China could partly alleviate the dearth of chips—and of brain power—with the help of “open-source” models. Such models’ inner workings can be downloaded by anyone and fine-tuned to a specific task. Most importantly, that includes the numbers, called “weights”, which define the structure of the model and which are derived from costly training runs. Alpaca, a model built by researchers at Stanford University using the weights from LLaMA, a foundation model created by Meta, was made for less than $600, compared with sums on the order of $100m for training something like GPT-4. Alpaca performs just as well as the original version of ChatGPT on many tasks.
Chinese AI labs could similarly avail themselves of open-source models, which embody the collective wisdom of international research teams. Matt Sheehan of the Carnegie Endowment for International Peace, another think-tank, says that China has form in being a “fast follower”—its labs have absorbed advances from abroad and then rapidly incorporated them into their own models, often with flush state resources. A prominent Silicon Valley venture capitalist is more blunt, calling open-source models a gift to the Communist Party.
Such considerations make it hard to imagine that either America or China could in the long run build an unbridgeable lead in AI modelling. Each may well end up with AIs of roughly similar ability, even if it costs China over the odds to keep up in the face of American sanctions. But even if the race of the model-builders is a dead heat, America has one thing going for it that could make it the big AI winner—its peerless ability to spread cutting-edge innovation throughout the economy. It was, after all, more efficient diffusion of technology that helped America open up a technological lead over the Soviet Union, which in the 1950s was producing twice as many science PhDs as its democratic adversary.
China is, of course, far more competent than the Soviet Union ever was at adopting new technologies. Its fintech platforms, 5G telecoms and high-speed rail are all world-class. But those successes may be the exception, not the rule, says Mr Ding. Particularly, in the deployment of sensors, cloud computing and business software—all complementary to AI—China has done less well.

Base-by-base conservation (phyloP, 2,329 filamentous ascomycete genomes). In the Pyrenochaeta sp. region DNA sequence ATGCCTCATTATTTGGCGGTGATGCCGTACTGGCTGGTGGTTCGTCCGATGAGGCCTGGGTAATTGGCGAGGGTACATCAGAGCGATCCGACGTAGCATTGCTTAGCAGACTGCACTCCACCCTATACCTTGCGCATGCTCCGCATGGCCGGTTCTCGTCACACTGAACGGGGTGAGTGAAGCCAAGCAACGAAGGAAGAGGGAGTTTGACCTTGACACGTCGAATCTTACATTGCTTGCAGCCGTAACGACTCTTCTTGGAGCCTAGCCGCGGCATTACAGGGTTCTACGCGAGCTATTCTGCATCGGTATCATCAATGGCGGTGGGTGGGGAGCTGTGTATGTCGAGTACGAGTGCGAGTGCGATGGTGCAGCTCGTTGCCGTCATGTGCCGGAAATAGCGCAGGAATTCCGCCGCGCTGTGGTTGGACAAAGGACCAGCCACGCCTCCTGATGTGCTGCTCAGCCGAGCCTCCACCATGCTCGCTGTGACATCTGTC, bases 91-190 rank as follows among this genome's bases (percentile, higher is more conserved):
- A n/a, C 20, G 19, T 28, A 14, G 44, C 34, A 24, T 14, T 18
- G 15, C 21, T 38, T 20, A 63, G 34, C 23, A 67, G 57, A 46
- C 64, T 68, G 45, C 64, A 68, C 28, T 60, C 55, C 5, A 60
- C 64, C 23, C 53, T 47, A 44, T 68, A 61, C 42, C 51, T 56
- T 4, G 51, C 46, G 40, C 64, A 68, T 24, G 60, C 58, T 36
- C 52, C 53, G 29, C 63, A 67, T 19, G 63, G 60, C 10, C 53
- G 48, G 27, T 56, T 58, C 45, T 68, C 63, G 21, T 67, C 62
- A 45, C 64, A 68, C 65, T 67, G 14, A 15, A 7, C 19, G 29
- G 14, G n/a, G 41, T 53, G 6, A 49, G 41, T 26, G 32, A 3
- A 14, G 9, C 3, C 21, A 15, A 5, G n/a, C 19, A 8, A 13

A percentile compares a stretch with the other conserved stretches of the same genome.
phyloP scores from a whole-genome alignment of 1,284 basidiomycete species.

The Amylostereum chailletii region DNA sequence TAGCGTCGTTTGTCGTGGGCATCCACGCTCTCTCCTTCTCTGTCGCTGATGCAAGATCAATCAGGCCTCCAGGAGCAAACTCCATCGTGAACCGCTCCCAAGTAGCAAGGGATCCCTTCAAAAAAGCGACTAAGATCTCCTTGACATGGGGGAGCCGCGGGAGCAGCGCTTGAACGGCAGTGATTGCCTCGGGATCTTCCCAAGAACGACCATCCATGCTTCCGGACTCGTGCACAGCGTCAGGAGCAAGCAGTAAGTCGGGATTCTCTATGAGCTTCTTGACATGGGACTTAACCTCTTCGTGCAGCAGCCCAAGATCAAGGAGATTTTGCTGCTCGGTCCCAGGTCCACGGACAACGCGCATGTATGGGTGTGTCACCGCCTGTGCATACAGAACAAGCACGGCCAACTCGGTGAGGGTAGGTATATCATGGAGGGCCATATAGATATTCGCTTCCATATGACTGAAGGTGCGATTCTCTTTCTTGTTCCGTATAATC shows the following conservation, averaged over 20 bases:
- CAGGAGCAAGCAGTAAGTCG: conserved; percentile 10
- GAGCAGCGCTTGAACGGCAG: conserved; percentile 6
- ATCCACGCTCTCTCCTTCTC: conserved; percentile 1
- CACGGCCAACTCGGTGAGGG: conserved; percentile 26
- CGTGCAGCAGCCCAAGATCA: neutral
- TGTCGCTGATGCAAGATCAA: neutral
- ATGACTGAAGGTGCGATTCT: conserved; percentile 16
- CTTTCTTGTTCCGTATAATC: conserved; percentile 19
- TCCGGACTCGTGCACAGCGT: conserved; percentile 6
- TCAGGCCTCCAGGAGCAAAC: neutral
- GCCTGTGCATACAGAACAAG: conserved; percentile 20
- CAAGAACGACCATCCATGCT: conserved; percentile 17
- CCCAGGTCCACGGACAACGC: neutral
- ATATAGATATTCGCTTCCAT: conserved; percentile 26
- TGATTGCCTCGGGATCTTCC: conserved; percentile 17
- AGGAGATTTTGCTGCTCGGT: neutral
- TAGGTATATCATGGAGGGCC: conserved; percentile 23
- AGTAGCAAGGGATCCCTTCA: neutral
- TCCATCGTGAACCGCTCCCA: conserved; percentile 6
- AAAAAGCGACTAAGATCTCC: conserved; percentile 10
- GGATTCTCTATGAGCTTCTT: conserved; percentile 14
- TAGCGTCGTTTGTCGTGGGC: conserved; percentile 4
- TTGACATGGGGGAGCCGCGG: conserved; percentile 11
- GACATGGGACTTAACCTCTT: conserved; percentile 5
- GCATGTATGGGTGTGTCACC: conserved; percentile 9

Although American export controls may not derail all Chinese model-building, they do constrain China’s tech industry more broadly, thereby slowing the adoption of any new technology. Moreover, corporate China as a whole, and especially small and medium-sized companies, is short of technologists who act as conduits for technological diffusion. Swathes of the economy are dominated by state-owned firms, which tend to be stodgy and change-averse. China’s “Big Fund” for chips, which raised $50bn in 2014 with a view to backing domestic semiconductor firms, has been mired in scandals. Many of the thousands of AI startups created in recent years have simply slapped on the AI label in the hope of getting a slice of the lavish subsidies doled out by the state to the favoured industry.
As a consequence, China’s private sector may find it hard to take full advantage of generative AI, especially if the Communist Party imposes heavy regulations to prevent chatbots from saying something its censors do not like. Such handicaps would come on top of Mr Xi’s broader suborning of private enterprise, including a two-and-a-half-year crackdown on China’s tech industry. Although this anti-tech campaign has officially ended, it has left businesses scarred.
The result is a chill in tech sentiment. Last year private investments in Chinese AI startups amounted to $13.5bn, less than one-third the amount that flowed to their American rivals. In the first four months of 2023 the funding gap appears only to have widened, according to PitchBook, a data provider. Whether or not generative AI proves revolutionary, the free market has placed its bet on who will make the most of it. ■